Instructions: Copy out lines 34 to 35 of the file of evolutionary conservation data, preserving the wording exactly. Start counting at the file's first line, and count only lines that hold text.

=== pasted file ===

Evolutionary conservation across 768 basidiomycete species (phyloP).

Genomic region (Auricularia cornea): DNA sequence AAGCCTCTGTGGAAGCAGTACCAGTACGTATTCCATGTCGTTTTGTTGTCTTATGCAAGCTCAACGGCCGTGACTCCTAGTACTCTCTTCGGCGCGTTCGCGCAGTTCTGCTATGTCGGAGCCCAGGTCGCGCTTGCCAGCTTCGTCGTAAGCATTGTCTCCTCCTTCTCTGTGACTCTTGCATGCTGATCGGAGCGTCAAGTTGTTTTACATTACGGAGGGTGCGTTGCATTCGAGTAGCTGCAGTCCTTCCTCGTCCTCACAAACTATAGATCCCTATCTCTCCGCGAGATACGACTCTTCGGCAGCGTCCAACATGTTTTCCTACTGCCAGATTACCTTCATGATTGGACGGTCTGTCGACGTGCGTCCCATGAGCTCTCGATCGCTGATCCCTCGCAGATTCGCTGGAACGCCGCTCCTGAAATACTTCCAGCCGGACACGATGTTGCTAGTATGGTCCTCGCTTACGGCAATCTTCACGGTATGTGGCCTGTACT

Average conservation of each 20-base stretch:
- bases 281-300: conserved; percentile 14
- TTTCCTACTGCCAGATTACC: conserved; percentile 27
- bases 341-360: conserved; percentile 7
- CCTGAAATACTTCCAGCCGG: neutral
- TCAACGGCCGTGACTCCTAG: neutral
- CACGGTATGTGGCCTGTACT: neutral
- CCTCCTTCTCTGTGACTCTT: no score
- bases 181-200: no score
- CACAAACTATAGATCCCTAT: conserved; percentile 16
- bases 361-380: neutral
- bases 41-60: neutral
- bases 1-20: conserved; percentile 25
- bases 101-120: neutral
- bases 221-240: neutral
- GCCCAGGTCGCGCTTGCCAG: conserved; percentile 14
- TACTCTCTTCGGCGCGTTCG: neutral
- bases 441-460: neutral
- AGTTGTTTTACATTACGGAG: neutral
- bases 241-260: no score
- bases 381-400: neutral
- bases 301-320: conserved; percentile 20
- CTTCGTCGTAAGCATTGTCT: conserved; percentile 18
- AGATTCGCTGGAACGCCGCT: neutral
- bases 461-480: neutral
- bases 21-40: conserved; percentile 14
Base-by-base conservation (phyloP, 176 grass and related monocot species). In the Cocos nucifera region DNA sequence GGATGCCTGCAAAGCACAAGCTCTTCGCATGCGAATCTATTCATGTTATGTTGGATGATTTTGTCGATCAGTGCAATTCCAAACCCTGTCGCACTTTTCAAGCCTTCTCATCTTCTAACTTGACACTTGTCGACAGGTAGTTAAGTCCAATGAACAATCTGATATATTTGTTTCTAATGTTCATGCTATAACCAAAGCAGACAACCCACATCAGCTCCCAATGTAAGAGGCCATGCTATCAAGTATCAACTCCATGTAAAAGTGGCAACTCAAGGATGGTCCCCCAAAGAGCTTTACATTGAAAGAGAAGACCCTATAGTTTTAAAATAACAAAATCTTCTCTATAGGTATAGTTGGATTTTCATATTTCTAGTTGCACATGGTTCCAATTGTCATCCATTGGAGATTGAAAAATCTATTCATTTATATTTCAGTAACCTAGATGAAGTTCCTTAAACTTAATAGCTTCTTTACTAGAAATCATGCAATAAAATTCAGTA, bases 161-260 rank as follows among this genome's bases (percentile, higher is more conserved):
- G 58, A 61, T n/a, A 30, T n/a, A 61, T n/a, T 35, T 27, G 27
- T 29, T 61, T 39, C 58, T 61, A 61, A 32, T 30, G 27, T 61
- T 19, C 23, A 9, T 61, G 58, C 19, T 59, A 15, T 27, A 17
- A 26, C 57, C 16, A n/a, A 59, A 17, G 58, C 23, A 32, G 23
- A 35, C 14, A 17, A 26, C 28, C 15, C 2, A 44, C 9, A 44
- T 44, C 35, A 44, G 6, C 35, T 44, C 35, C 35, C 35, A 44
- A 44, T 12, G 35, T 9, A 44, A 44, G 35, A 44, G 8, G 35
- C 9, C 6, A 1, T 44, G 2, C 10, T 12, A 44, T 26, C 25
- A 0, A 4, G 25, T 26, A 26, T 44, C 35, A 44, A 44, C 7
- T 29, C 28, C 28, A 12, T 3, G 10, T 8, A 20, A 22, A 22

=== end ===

- A 35, C 14, A 17, A 26, C 28, C 15, C 2, A 44, C 9, A 44
- T 44, C 35, A 44, G 6, C 35, T 44, C 35, C 35, C 35, A 44